- Thelocactus hexaedrophorus subs. lloydii (Britton & Rose) N.P.Taylor
- Thelocactus hexaedrophorus var. lloydii (Britton & Rose) Kladiwa & Fittkau
- Thelocactus lloydii Britton & Rose
- Thelocactus hexaedrophorus subs. lloydii f. major
- Thelocactus hexaedrophorus var. fossulatus cv. Long spines (Japan) (Scheidw.) Backeb.
- Thelocactus hexaedrophorus subs. lloydii cv. monstruosus
Description: Thelocactus hexaedrophorus subs. kvetae (firstly described by Chvastek & Halda in 2000) is a local or morphological form of the widespread and variable Thelocactus hexaedrophorus distinguished by flattened discoidal bodies, bright purple-pink flowers and larger seeds.
Taxonomic notes: Thelocactus hexaedrophorus subsp. kvetae and the very similar-looking Thelocactus hexaedrophorus subs. jarmilae more likely belong to one and the same subspecies. They both have pink flowers and grow in the more eastern part of the distribution area of T. hexaedrophorus. Admitting that the pink flowering form deserves a separate status, we have the choice between subsp. kvetae and subsp. jarmilae. However a pink-flowering form was earlier described by Lemaire in Labouret, Monogr. Cact. 251. 1853 as Echinocactus hexaedrophorus roseus. So it would be better do not use one of these new published names, but just use the old name. “Roseus” means rose coloured and indicates the pink colour of the flower. The name E. hexaedrophorus roseus was first published and therefore it should have the priority. Another "subspecies" Thelocactus hexaedrophorus subs. franci has pink flowers and it should also be synonymized with E. hexaedrophorus roseus.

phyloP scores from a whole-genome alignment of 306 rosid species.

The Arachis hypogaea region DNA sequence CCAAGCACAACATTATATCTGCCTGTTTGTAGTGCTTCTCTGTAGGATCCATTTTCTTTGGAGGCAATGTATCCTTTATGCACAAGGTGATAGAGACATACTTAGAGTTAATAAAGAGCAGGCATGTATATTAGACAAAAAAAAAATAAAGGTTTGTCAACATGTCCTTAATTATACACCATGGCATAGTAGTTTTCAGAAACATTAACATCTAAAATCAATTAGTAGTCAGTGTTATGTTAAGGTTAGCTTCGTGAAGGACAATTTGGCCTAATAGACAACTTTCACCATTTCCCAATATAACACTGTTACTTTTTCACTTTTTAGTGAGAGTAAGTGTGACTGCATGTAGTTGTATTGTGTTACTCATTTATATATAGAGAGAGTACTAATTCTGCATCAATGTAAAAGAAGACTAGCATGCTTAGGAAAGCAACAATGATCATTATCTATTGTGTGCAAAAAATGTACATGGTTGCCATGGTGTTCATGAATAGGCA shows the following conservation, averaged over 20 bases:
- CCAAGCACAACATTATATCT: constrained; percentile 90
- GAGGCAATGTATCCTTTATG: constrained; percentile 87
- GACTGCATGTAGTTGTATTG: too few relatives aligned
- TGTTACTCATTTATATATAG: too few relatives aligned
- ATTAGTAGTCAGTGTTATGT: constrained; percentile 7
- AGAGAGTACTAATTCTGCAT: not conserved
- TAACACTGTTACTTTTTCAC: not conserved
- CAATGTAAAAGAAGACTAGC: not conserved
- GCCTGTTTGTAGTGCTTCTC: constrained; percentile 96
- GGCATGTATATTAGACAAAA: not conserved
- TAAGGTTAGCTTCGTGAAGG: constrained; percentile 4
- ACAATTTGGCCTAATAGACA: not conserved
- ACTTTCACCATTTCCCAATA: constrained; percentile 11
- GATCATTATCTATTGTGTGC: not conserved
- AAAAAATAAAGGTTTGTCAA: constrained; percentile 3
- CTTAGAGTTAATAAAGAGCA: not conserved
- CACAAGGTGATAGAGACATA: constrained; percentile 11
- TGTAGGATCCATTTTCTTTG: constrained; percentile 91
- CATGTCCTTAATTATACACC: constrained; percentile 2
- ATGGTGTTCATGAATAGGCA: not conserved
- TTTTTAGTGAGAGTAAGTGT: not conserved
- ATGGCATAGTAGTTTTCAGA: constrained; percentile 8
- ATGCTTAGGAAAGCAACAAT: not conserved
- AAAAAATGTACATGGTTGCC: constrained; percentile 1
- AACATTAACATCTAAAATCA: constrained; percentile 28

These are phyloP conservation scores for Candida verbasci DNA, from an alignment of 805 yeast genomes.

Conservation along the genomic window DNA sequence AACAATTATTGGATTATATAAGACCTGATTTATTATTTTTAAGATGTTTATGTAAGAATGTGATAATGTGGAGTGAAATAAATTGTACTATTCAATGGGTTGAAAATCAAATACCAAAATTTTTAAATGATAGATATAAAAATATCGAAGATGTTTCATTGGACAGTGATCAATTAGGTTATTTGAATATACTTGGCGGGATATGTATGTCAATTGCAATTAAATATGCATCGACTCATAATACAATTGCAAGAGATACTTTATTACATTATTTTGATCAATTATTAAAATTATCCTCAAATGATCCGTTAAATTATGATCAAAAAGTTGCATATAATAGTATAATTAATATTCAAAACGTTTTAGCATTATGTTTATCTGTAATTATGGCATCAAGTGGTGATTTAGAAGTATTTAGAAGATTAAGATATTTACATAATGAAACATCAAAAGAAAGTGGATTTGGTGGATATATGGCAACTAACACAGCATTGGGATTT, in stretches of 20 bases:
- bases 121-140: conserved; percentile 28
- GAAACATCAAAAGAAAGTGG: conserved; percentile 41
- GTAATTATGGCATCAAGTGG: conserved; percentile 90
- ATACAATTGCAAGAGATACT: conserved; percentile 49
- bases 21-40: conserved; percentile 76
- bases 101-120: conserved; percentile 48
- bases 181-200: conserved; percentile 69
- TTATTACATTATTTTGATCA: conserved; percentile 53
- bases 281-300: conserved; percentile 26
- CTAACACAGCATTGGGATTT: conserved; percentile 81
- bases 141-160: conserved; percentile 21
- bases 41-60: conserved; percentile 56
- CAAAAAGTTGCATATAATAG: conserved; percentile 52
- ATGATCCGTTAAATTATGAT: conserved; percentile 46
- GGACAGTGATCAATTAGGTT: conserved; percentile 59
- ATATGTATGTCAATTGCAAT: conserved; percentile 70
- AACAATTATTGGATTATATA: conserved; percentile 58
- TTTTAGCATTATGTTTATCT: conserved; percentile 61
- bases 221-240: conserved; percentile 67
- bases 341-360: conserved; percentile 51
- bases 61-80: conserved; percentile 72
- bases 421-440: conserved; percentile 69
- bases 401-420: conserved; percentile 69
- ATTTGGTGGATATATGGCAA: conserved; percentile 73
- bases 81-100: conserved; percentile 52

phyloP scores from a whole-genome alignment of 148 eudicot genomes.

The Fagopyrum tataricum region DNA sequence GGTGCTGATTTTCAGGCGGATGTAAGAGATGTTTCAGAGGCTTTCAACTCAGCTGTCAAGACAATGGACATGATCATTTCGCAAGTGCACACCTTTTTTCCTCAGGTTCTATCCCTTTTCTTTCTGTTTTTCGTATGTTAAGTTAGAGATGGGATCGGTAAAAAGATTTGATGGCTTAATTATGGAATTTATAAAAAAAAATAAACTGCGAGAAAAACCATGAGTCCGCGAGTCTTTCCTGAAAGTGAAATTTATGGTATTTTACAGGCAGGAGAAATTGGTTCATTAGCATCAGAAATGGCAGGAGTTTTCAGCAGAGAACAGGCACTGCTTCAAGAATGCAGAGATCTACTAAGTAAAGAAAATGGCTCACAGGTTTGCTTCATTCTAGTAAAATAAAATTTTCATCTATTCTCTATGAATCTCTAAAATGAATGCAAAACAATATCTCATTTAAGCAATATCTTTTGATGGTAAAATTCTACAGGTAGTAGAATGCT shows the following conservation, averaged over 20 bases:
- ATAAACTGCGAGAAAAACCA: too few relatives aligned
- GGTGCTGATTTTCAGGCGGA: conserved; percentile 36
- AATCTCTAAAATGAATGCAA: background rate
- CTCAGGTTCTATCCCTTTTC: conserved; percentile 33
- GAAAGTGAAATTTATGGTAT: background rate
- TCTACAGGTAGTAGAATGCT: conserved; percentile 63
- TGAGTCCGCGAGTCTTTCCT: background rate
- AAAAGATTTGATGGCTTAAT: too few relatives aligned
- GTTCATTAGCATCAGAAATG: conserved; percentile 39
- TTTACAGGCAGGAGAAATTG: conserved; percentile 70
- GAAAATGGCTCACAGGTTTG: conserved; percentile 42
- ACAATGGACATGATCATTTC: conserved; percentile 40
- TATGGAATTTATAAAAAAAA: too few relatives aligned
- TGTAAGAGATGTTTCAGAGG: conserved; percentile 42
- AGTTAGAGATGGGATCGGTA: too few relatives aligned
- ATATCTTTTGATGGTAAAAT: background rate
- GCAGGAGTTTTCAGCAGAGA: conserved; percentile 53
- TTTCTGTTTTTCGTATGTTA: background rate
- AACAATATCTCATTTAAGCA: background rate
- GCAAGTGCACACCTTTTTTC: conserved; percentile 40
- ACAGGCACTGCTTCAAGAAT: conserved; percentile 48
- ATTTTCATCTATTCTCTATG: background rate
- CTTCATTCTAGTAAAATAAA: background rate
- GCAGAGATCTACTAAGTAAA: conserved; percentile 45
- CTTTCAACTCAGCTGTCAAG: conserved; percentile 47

Subspecies, varieties, forms and cultivars of plants belonging to the Thelocactus exaedrophorus group
- Thelocactus hexaedrophorus (Lem.) Britton & Rose: (subsp. hexaedrophorus) has hemispheric tubercles, 0-1 reddish central spine, 4-6 reddish radials, and flowers 4-5.5 cm Ø. Distribution: widespread in San Luis Potosi, Tamaulipas, and Nuevo Leon.